In an effort to manage human-wildlife conflict, ALERT has worked alongside Lion Encounter and Zimbabwe Parks and Wildlife Management Authority (ZimParks) on an important pilot project; installing an intricate lighting system on homesteads to deter predators from attacking livestock at night.
In recent years predators such as hyena, baboon, elephant, buffalo and particularly lion, have become frequent visitors to the environmental sub-committee areas of Jambezi, Monde and Matetsi. These communities border nature conservation areas such a forest reserves, safari areas and national parks, which are not fenced or properly cordoned off, hence predators easily wander into these areas, causing various problems with livestock and crops.
Most recently, six additional homesteads have had the new lighting system installed; this is further to the five original homesteads that have already had the system installed. The system is set up utilizing Nite Guard solar-powered LED lights and once installation has taken place, there have been very few to no reports of any night time attacks on livestock in these Kraals. We are excited to have recently been awarded £10,000 for this project by Coventry University so that we can extend this to many other homesteads.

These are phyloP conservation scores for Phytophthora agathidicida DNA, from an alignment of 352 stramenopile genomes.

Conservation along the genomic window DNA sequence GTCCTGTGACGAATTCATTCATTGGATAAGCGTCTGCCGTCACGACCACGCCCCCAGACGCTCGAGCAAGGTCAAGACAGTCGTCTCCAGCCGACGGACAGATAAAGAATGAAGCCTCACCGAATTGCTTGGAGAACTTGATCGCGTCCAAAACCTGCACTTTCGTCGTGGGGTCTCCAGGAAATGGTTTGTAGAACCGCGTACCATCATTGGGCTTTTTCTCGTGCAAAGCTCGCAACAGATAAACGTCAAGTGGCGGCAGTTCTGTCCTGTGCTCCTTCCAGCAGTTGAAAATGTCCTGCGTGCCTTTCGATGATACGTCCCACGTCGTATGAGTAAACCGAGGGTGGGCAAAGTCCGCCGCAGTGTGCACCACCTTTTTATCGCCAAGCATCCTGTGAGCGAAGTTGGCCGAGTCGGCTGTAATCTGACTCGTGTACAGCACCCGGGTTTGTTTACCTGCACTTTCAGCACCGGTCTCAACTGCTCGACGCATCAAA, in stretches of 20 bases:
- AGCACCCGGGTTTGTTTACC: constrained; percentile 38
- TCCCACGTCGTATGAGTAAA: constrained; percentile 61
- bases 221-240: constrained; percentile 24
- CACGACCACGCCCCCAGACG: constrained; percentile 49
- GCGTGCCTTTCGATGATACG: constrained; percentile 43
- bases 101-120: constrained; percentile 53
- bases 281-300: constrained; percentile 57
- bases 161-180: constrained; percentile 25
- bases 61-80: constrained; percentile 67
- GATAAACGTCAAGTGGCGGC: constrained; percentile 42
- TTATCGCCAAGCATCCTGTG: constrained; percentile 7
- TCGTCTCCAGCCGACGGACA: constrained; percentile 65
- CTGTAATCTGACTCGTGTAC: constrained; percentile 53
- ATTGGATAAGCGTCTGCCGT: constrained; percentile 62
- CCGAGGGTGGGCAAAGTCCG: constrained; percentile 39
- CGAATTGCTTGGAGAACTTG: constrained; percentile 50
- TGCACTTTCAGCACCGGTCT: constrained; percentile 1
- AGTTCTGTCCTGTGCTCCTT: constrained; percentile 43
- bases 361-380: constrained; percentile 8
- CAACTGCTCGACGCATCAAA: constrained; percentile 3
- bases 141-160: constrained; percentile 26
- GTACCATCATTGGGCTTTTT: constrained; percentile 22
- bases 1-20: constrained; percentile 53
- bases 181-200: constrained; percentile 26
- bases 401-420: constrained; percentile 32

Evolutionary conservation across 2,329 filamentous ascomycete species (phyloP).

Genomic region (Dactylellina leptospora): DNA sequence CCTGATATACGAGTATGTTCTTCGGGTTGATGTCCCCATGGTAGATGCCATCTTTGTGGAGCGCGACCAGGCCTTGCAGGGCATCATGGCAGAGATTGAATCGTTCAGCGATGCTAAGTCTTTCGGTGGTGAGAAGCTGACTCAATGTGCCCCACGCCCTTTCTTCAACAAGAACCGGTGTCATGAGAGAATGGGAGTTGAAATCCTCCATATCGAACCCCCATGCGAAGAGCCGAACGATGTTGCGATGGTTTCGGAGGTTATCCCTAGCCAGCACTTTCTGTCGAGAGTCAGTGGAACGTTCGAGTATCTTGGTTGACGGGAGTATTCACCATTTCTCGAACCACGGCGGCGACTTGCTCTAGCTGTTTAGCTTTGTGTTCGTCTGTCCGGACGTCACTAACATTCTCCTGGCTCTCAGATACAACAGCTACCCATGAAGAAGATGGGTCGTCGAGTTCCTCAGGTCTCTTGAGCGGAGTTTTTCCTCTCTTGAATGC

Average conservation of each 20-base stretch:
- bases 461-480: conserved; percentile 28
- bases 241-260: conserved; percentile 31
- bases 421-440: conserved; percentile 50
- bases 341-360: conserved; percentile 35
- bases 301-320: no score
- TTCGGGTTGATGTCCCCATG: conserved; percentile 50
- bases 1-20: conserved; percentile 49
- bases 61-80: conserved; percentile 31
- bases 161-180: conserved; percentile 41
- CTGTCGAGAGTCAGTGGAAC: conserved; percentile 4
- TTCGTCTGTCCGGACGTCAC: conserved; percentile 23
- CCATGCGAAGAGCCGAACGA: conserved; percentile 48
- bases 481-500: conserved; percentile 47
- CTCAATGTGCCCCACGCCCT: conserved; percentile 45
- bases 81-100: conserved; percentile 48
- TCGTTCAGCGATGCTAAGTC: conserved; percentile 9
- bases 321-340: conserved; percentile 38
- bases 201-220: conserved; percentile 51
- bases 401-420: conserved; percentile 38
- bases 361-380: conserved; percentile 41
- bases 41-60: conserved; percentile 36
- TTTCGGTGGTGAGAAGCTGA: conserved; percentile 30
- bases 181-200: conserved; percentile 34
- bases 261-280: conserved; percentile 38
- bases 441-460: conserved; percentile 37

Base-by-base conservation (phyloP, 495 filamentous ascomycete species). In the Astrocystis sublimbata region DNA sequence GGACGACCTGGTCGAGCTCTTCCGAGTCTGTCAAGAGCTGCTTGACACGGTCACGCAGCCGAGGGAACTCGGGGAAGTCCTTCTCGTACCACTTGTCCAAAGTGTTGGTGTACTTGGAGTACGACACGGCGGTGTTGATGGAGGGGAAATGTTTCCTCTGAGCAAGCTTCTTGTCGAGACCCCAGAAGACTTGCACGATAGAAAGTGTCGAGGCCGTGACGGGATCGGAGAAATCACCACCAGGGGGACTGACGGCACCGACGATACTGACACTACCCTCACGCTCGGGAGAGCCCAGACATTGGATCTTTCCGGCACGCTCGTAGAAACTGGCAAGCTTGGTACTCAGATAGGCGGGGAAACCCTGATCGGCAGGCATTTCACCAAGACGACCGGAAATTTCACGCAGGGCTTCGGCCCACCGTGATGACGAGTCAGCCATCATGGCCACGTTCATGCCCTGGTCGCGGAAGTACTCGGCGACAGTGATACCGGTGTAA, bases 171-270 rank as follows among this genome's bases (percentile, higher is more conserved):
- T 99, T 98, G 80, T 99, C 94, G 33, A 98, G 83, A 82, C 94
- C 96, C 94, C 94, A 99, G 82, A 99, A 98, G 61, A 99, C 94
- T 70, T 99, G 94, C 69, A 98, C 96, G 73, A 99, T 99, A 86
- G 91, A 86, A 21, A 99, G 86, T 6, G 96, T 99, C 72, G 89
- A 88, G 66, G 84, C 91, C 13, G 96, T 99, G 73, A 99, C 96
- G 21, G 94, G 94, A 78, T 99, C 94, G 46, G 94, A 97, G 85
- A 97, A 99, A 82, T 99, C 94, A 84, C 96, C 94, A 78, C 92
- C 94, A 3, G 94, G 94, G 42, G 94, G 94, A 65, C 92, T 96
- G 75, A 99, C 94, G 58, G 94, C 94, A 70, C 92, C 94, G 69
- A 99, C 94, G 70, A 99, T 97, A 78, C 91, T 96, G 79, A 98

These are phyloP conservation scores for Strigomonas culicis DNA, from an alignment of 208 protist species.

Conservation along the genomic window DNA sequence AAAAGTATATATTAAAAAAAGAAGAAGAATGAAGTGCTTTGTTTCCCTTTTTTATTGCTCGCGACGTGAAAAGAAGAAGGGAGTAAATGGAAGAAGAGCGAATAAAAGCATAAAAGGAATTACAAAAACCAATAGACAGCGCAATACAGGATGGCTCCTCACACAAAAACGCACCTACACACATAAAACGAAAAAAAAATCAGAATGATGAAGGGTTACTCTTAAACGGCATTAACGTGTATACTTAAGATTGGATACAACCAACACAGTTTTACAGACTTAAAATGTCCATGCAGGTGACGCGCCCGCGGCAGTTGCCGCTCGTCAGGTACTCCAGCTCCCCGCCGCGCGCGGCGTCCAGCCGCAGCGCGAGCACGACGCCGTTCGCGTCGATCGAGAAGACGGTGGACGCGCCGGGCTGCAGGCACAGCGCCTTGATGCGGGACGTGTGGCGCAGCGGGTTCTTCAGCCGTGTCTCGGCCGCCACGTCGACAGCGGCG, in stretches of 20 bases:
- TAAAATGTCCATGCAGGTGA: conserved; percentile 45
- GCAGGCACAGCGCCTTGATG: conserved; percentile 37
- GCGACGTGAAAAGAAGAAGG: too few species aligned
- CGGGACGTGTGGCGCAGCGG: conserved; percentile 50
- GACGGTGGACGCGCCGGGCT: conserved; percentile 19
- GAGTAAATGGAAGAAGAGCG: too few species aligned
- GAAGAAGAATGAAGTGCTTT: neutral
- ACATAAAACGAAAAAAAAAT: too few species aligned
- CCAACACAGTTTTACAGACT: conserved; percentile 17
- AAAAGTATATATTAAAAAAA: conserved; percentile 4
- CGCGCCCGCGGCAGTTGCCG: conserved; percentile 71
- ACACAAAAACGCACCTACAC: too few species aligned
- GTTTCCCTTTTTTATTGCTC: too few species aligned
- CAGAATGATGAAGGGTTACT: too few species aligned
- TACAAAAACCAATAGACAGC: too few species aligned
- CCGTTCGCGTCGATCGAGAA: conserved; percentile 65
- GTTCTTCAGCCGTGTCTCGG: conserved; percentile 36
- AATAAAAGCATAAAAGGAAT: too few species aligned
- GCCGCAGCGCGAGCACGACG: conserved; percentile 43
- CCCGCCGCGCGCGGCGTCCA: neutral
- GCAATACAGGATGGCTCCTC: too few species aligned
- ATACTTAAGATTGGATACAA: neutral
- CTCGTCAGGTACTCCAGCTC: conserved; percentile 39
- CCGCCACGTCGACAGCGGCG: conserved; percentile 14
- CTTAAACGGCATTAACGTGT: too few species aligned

This human-wildlife conflict problem occurs where people live in areas adjacent to populations of wild animals. Historically, people and wild animals have been able to co-exist, but this relationship has become more complicated with the increase in human population and farming practices. As a result, the wild animals are identified as problematic and suffer retaliatory killing after raiding crops or killing livestock.
The lighting system is expected to prevent night-time attacks, which constitute a large percentage of all attacks and is definitely a positive step forward. However, it is not expected to combat the problem of daytime incidents at this stage. Solutions to this will be investigated, should it remain a serious issue. Whenever occurrences take place, they are reported to ZimParks, who then react and use a strategy relevant to the situation on the ground.
We are optimistic that all problems will be eradicated and that animals and the communities will be able to co-exist peacefully, with no harm to either party.
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